LSE public lecture
Date: Tuesday 13 March 2012
Venue: Hong Kong Theatre, Clement House
Speaker: Tim Weiner
Chair: Professor George Gaskell
The United States is a country founded on the ideals of democracy and freedom, yet throughout the last century it has used secret and lawless methods to destroy its enemies. The Federal Bureau of Investigation is the most powerful of these forces.
Following his award-winning history of the C.I.A., Legacy of Ashes, Tim Weiner has now written the first full history of the F.B.I. as a secret intelligence service, Enemies: A History of the FBI which he will talk about in this lecture. Drawn entirely from firsthand materials in the F.B.I.'s own files, Enemies brilliantly brings to life the entire story, from the cracking of anarchist cells to the prosecution of the 'war on terror'. It is the story of America's war against spies, subversives and saboteurs - and the self-inflicted wounds American democracy suffered in battle. Throughout the book lies the long shadow of J. Edgar Hoover, who ran the F.B.I. with an iron fist for forty-eight years. He was not a monster, but a brilliant confidence man who ruled by fear, force, and fraud. His power shaped America; his legacy haunts it.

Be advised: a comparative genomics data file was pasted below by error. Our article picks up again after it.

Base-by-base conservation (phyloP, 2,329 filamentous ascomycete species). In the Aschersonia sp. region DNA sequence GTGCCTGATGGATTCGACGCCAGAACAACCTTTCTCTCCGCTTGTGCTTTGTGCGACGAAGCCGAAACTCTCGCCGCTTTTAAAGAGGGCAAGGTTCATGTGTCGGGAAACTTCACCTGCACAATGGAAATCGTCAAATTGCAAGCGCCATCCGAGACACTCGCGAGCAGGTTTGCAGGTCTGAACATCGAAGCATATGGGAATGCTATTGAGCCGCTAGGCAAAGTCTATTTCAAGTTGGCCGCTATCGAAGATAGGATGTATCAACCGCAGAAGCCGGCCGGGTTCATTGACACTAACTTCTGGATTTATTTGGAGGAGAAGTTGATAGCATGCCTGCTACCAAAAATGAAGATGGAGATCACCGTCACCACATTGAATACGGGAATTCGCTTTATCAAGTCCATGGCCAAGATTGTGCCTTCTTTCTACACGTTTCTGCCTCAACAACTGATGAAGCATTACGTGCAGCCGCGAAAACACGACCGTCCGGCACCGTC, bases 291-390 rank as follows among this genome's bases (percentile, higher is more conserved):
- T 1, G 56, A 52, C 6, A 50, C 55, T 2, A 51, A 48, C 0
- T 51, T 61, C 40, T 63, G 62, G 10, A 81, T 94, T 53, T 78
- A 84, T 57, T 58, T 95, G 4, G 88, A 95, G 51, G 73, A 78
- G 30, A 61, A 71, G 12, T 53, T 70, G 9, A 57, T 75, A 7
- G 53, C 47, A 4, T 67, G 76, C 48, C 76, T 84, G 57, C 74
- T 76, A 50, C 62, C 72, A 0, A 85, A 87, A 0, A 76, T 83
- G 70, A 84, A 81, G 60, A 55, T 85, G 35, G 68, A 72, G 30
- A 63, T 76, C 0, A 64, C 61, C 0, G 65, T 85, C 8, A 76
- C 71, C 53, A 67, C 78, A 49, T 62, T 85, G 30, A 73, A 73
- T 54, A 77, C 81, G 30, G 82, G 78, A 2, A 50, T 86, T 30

Tim Weiner is a Pulitzer Prize-winning journalist at the New York Times, where he has reported from Afghanistan, Pakistan, Sudan and fifteen other nations. He was based for a decade in Washington, DC, where he covered the C.I.A. and the Military - the latter topic being the subject of his Blank Check: The Pentagon's Black Budget. He is the author of the bestselling Legacy of Ashes: The History of the CIA, which won the 2007 National Book Award for Non-Fiction.
Suggested hashtag for this event for Twitter users: #lseFBI
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A podcast of this event is available to download from Enemies: A History of the FBI.
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